So you can see hear that Cam is over extended like crazy as he accelerates forward. This is most likely due to one or more problems that we listed above when it comes to lower crossed syndrome. This is NOT GOOD for the throwing motion as Cam now has learned several compensations to try and create power because of the disconnect between the upper and lower body. His compensation is to essentially throw his torso forward during the acceleration phase through trunk flexion because he generate power from his hips. Now Cam is a big, strong dude so he can get away with this, but this means at the expense of accuracy on his throws because this is not efficient at all. You can see that he often misses high on his throws and this is why! He’s not efficient with his release point of the ball which constantly changes the trajectory of the ball when it comes out of his hand.

The problem here is that there’s no amount of work on the field that is going to correct this. This is going to be corrected by mindful work of reversing this lower crossed syndrome and unlocking the capability to use the hips when throwing. The moral to this story is that if you present with lower crossed syndrome, you will never be able to access your glutes to produce power in throws. You will also ALWAYS have decreased accuracy because the stiffness in the hips will ALWAYS cause over extension of the spine because of where the hip flexors connect in the spine, therefore causing you to change the trunk position and trajectory of throws. It’s a lose, lose for players that have lower crossed syndrome. Guess what though? You probably have this. We always did as players. Below are some more pictures of guys that have similar problems. This happens at every level!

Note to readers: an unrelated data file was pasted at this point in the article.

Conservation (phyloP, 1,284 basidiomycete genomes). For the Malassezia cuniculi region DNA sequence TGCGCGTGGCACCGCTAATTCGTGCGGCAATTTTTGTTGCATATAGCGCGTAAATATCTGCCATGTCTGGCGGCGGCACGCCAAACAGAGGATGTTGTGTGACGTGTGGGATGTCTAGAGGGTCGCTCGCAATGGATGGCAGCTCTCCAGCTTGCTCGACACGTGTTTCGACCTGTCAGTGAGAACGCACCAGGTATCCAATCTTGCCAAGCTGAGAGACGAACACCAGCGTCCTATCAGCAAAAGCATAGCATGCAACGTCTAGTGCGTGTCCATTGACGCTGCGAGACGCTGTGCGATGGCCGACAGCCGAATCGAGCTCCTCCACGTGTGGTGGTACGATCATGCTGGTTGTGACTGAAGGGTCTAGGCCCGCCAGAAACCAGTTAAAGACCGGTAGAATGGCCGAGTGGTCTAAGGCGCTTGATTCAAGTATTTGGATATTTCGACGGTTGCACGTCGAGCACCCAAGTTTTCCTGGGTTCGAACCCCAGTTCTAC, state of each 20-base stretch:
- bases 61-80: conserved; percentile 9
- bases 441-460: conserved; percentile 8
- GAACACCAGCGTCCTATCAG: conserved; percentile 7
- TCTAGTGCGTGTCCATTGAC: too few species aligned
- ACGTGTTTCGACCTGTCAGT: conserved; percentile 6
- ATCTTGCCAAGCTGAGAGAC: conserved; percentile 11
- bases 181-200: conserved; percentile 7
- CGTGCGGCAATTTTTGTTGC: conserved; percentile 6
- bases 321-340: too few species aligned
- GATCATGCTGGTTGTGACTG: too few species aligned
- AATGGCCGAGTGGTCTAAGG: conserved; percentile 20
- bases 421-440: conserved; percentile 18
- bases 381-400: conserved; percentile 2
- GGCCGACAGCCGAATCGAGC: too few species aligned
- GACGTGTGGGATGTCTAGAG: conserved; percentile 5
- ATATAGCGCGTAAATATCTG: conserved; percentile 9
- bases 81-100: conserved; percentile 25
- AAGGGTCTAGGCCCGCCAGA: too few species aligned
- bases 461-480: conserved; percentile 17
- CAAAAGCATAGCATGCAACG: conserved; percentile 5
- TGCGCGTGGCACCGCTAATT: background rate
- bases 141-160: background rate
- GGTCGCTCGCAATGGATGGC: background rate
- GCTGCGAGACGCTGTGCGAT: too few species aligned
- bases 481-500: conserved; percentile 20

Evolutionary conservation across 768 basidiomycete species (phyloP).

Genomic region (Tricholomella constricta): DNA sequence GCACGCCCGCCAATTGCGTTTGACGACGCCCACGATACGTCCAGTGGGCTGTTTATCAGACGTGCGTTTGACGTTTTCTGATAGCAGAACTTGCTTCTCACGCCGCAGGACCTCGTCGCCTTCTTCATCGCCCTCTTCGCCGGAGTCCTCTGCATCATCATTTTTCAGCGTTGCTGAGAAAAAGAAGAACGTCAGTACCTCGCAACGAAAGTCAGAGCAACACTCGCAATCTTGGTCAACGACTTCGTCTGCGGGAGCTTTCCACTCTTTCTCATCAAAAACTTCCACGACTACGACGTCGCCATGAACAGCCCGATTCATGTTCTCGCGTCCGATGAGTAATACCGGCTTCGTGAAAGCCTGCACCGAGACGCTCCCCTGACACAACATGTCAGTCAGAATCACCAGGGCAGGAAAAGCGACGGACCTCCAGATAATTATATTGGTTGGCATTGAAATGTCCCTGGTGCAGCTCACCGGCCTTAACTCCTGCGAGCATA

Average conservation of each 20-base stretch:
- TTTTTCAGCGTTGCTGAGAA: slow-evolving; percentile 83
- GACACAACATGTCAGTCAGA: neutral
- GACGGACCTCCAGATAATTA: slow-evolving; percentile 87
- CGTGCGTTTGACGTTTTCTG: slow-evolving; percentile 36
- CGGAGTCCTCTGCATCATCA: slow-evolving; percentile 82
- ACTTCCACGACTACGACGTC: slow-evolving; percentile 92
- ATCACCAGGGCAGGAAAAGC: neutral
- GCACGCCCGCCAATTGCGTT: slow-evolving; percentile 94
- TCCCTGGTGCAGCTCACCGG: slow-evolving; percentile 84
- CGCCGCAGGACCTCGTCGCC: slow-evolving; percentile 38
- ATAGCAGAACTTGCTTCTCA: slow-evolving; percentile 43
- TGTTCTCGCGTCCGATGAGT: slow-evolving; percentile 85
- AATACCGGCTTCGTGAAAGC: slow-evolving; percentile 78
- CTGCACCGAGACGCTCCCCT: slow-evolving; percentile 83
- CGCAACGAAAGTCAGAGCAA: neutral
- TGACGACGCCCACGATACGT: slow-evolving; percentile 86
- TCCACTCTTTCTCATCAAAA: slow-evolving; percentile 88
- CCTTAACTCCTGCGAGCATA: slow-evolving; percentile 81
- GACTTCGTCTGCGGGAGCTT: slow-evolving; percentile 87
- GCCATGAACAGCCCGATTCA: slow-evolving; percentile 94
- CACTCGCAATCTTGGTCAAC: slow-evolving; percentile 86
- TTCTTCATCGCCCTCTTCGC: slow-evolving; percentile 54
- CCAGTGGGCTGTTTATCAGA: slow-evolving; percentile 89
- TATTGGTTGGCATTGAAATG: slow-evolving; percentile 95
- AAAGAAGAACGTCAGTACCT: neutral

Lower Crossed Syndrome and This Very Common QB Teaching

There’s several common QB teachings that drive us crazy, but there’s one that directly relates to lower crossed syndrome.